On May 9, Malaysia will face its toughest election to date. Tun Dr Mahathir Mohamad, who was prime minister for 22 years, is now leading the charge for the opposition coalition, Pakatan Harapan (PH). His newly established Parti Pribumi Bersatu Malaysia (Bersatu), is a member of PH.
Some voters say this will provide Malaysians with a strong alternative to the Barisan Nasional (BN) coalition that has ruled Malaysia since independence. The air is thick with calls for change and institutional reforms, while others are convinced that the high cost of living and stagnant wages remain the top priority for most voters. In the midst of it all, there are concerns over low voter turnout, unfair electoral boundaries and a disinterested youth — factors widely considered to benefit the incumbent.
Leading up to the big day, the Institute for Democracy and Economic Affairs (IDEAS) has written and commented extensively on the policies that both coalitions are offering in their respective manifestos. We pointed out the highs and lows of both documents, seen through the lens of our commitment to the principles of the rule of law, free markets, limited government and individual liberty and responsibility. These four principles have guided IDEAS through our eight years of existence, and we see a need for what is offered by both coalitions to be analysed in the light of these propositions.
Rule of law
The concept of the rule of law can be defined as “the restriction of the arbitrary exercise of power by subordinating it to well-defined and established laws”. Of the two manifestos, PH’s Buku Harapan presents clearer proposals to restrict the “arbitrary exercise of power”, predominantly through restoring the dignity of parliament. As one of the three pillars that make up a well-functioning democracy, PH acknowledges the erosion of the Malaysian parliament over the years, mainly through poor quality debates, insufficient time given to study and pass bills, and the lack of recognition and funding given to members of the opposition. PH promises to introduce the much-needed Parliamentary Select Committees and Temporary Committees in both the lower and upper houses of parliament, complete with the required provisions and support to enable them to function effectively.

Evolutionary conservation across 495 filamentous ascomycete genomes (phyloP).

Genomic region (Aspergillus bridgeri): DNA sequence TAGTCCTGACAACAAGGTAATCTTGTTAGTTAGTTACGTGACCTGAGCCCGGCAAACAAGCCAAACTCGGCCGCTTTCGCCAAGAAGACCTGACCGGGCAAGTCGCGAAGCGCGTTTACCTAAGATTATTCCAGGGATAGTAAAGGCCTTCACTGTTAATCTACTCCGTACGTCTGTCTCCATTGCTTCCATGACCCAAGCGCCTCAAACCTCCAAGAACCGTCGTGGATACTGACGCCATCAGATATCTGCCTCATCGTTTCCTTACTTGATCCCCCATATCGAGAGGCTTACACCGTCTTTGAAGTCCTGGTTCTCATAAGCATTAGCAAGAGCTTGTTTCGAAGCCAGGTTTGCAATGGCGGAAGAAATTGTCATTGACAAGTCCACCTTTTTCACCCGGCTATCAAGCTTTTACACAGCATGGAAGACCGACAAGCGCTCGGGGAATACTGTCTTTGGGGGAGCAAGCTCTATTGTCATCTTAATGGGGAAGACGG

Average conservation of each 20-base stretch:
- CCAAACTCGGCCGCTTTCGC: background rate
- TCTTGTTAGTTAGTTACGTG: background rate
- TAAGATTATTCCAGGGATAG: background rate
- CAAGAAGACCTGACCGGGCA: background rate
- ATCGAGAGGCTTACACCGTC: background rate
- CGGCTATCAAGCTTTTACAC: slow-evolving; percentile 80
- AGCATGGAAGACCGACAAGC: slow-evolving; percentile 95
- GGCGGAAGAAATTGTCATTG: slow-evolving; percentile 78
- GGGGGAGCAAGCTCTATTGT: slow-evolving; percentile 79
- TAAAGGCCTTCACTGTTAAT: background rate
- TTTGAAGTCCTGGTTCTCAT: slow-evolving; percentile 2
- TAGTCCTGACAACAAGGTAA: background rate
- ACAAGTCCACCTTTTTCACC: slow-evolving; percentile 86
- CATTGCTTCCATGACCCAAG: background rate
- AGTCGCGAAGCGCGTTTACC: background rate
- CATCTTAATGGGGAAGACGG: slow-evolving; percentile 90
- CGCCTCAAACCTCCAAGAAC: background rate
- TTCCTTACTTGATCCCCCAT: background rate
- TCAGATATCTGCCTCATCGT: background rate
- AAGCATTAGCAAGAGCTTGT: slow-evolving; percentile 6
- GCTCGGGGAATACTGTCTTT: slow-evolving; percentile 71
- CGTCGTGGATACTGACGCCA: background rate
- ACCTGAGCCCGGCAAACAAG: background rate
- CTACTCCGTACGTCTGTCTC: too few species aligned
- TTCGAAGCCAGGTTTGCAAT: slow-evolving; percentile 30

To ensure bills are passed with sufficient scrutiny from both sides of the House, PH proposes that parliament convenes for a minimum of 100 days per year, and the introduction of Green and White papers. Accountability and transparency would also be also increased through its proposal of a 30-minute Prime Minister’s Questions session in the Dewan Rakyat every week.
BN’s manifesto shows promise in its initiatives that empower small and medium enterprises (SMEs) as well as entrepreneurs. Its offerings include grants and credit guarantee opportunities to expand access to new international markets, tax incentives and special development funds to help leading brands assist small entrepreneurs, and easing microcredit loan requirements for women entrepreneurs who conduct businesses part-time. These are important steps in ensuring entrepreneurship is able to flourish, thus enabling an important engine of the economy to grow unencumbered.